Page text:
The exceptionally active hurricane seasons in 2004 and 2005 were devastating to the citrus canker eradication program. Recent surveys show that citrus canker has become so widespread within Florida that approximately 75 percent of commercial groves in the State are now located within 5 miles of a location where the disease has been detected, which is well within the range that the disease could be spread by future hurricanes or other tropical storms. With a significant portion of the commercial citrus acreage in the State now either infected with citrus canker or at high risk of becoming infected, it became apparent that it would no longer be possible to identify and quarantine infected citrus acreage quickly enough to prevent further spread of the disease. Because of this situation, on January 10, 2006, the U.S. Department of Agriculture (USDA) announced that it had determined that the established eradication program was no longer a scientifically feasible option to address citrus canker.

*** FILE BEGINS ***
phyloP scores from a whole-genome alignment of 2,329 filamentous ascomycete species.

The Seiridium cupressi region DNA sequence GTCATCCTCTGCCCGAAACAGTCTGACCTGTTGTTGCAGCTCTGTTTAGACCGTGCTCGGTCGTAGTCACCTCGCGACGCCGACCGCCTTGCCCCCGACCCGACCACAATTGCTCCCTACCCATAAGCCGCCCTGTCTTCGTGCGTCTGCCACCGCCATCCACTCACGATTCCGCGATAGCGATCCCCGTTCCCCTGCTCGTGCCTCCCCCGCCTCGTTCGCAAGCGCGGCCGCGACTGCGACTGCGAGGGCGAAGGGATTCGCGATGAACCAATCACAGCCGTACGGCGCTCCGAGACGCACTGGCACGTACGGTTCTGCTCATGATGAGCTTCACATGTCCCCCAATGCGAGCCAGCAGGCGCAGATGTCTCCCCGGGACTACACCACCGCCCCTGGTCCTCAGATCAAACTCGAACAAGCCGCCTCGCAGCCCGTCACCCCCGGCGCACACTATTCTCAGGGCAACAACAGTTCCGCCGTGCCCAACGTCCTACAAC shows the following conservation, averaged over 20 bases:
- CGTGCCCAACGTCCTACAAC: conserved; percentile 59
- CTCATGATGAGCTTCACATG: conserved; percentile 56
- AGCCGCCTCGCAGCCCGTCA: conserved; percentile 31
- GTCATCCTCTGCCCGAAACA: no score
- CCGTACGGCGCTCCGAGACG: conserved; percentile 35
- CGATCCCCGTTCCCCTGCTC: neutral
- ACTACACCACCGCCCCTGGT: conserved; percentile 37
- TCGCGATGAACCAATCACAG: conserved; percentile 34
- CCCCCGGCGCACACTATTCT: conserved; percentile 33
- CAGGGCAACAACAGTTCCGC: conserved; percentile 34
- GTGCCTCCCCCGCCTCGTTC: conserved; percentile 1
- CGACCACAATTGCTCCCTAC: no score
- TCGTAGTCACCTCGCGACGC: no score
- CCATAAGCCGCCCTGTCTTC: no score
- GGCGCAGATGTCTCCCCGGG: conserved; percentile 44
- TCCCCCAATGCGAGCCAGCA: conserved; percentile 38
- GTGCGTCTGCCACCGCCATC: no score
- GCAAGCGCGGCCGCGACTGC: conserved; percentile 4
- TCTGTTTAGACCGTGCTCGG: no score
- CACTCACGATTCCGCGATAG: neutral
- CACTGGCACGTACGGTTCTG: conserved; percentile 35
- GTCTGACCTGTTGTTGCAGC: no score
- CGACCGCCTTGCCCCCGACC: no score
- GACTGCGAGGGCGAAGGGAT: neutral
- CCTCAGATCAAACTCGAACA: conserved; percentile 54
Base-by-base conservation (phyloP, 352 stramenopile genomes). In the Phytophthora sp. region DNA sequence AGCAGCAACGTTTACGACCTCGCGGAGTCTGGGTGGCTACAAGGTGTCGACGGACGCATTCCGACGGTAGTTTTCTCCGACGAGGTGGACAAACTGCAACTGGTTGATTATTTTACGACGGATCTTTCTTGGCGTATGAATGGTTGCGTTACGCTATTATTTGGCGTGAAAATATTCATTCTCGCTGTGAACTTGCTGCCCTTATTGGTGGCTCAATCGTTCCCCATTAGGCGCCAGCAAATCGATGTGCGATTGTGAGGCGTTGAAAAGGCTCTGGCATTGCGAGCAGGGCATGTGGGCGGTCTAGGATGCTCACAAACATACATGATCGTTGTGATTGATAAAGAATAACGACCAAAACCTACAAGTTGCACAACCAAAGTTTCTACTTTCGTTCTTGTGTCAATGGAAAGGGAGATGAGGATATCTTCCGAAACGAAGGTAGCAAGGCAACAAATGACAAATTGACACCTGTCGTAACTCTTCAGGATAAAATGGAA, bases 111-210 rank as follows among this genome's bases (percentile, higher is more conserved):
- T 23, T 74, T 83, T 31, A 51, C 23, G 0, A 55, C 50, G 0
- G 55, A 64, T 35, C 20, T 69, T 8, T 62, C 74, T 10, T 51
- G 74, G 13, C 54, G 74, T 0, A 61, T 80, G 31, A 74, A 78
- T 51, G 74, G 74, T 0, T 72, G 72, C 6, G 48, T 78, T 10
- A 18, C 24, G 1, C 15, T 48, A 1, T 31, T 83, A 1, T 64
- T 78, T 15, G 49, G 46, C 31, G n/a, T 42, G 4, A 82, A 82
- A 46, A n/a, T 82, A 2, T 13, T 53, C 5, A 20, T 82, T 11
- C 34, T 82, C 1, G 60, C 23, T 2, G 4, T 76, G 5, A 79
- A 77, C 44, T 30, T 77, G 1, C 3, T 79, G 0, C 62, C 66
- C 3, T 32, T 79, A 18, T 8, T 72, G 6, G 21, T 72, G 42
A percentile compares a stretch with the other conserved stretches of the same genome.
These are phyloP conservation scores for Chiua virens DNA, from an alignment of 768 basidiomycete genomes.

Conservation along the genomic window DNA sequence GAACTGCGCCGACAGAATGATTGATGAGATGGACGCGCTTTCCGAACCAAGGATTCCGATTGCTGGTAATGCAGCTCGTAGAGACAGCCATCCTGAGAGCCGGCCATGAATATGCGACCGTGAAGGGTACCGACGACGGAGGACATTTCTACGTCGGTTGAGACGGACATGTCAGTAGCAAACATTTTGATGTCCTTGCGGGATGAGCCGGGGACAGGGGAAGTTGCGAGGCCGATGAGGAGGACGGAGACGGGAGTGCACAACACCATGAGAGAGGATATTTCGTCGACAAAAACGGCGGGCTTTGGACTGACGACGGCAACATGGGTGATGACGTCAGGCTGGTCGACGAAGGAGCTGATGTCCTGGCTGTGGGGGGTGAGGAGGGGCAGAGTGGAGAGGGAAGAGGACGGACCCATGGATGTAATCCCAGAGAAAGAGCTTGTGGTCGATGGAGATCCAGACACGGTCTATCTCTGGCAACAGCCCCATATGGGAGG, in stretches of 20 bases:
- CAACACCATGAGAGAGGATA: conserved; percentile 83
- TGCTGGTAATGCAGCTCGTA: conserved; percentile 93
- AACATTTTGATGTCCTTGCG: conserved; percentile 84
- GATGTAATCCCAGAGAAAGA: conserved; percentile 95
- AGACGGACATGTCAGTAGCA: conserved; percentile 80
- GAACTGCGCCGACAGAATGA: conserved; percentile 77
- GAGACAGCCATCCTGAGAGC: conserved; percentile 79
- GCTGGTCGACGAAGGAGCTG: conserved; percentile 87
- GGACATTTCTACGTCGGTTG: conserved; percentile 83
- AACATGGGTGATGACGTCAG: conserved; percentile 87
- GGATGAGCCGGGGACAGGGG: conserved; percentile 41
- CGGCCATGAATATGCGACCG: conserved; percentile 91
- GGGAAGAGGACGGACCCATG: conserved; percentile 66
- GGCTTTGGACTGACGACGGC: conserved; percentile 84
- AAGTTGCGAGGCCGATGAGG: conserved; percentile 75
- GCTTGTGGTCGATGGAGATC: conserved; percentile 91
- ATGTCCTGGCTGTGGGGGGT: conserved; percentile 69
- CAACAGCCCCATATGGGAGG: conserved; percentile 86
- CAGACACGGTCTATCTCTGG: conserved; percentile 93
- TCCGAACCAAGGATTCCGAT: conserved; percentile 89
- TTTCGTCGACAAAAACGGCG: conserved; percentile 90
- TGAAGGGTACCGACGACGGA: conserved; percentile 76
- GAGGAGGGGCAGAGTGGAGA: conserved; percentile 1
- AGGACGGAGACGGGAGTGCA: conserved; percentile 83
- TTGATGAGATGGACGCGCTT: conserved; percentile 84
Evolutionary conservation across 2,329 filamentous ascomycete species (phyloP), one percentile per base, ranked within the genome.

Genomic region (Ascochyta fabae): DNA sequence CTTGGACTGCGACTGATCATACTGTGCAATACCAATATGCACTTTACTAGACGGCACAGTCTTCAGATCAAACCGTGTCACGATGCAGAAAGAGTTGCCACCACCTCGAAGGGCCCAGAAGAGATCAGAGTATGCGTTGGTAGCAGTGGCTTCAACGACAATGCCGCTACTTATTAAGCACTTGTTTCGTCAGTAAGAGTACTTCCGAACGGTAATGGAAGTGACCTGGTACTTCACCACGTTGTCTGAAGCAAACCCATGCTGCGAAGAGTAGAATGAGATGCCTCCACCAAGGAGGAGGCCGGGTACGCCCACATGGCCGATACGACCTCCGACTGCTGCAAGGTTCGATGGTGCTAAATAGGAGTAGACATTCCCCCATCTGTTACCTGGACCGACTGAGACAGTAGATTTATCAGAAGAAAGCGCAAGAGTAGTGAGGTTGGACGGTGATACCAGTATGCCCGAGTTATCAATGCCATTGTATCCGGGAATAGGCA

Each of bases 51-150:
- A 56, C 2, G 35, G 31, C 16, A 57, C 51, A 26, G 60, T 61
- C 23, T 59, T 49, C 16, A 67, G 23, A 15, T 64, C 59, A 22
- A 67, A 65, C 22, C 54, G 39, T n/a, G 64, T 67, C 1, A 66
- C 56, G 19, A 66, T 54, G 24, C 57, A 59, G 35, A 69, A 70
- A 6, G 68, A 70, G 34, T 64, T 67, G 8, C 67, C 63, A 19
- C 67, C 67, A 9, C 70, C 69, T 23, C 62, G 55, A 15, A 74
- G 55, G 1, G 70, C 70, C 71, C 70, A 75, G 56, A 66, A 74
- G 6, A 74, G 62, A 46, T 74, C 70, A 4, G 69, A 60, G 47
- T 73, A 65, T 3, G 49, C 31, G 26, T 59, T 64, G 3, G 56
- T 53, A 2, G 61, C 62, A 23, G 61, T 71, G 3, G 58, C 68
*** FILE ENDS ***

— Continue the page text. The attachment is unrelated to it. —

In response to the widespread establishment of citrus canker in Florida, as well as other challenges to the citrus industry, key stakeholders in citrus protection and production discussed various options from which came the concept of a Citrus Health Response Program. This approach concentrates on the development and implementation of minimum standards for citrus inspection, regulatory oversight, disease management and education and training.